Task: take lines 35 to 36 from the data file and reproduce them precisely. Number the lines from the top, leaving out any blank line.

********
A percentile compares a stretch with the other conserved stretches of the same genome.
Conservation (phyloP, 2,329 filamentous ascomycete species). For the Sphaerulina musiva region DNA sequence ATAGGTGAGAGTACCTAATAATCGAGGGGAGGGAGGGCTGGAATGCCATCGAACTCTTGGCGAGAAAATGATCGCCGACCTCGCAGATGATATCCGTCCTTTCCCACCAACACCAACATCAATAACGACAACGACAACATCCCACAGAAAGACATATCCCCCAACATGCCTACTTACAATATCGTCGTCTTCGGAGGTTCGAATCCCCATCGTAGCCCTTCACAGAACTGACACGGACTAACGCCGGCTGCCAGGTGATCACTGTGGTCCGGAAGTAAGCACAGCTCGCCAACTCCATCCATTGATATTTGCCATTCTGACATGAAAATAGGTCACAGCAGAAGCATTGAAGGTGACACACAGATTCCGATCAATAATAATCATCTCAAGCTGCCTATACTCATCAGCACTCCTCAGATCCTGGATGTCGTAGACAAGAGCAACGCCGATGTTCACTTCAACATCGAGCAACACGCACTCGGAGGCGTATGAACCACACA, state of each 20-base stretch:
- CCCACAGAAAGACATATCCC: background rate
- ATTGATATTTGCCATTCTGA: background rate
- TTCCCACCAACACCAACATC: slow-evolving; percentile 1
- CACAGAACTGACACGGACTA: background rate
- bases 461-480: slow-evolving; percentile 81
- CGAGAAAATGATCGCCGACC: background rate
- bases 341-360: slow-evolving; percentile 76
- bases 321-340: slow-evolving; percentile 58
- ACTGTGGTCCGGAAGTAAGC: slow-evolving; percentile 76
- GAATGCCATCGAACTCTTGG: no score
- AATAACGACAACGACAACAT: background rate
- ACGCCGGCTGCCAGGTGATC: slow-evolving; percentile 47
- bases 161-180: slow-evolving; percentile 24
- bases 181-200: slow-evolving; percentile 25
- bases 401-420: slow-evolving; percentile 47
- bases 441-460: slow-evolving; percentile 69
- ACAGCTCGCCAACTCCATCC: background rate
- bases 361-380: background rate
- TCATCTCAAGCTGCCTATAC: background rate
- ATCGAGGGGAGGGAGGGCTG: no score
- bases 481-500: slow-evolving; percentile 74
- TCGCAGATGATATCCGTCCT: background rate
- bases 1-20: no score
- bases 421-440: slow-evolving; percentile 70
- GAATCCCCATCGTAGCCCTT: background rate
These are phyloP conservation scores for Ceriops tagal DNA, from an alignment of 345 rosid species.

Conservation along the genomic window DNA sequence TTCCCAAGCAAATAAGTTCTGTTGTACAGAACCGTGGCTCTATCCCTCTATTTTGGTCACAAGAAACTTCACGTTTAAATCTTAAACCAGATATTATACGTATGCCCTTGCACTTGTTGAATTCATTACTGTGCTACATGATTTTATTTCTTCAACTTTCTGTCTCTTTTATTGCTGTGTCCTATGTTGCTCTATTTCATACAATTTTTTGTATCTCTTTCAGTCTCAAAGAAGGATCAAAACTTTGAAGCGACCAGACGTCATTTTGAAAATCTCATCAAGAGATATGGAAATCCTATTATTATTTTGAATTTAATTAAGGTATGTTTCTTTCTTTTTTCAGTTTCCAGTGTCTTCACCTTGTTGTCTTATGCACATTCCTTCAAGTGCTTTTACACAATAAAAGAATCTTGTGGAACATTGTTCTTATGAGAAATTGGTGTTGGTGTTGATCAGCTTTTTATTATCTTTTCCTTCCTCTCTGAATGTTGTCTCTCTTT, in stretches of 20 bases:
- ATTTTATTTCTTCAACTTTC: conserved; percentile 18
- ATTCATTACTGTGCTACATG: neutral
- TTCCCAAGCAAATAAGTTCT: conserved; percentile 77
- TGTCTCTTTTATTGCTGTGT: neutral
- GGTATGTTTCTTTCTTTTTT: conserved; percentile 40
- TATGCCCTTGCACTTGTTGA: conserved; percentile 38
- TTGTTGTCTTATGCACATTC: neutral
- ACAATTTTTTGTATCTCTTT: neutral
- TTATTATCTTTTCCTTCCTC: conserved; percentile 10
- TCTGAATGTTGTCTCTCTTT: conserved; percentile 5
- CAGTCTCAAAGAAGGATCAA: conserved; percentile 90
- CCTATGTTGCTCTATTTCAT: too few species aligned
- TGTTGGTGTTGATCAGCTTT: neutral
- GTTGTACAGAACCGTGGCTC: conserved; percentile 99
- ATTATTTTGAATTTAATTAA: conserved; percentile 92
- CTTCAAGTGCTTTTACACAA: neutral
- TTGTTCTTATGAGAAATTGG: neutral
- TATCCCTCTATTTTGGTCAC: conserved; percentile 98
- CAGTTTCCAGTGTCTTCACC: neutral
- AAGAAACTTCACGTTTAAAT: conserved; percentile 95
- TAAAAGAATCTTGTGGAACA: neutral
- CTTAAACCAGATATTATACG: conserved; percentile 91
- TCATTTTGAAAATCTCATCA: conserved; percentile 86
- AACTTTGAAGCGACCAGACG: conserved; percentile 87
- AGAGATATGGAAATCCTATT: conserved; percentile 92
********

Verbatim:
- TATGCCCTTGCACTTGTTGA: conserved; percentile 38
- TTGTTGTCTTATGCACATTC: neutral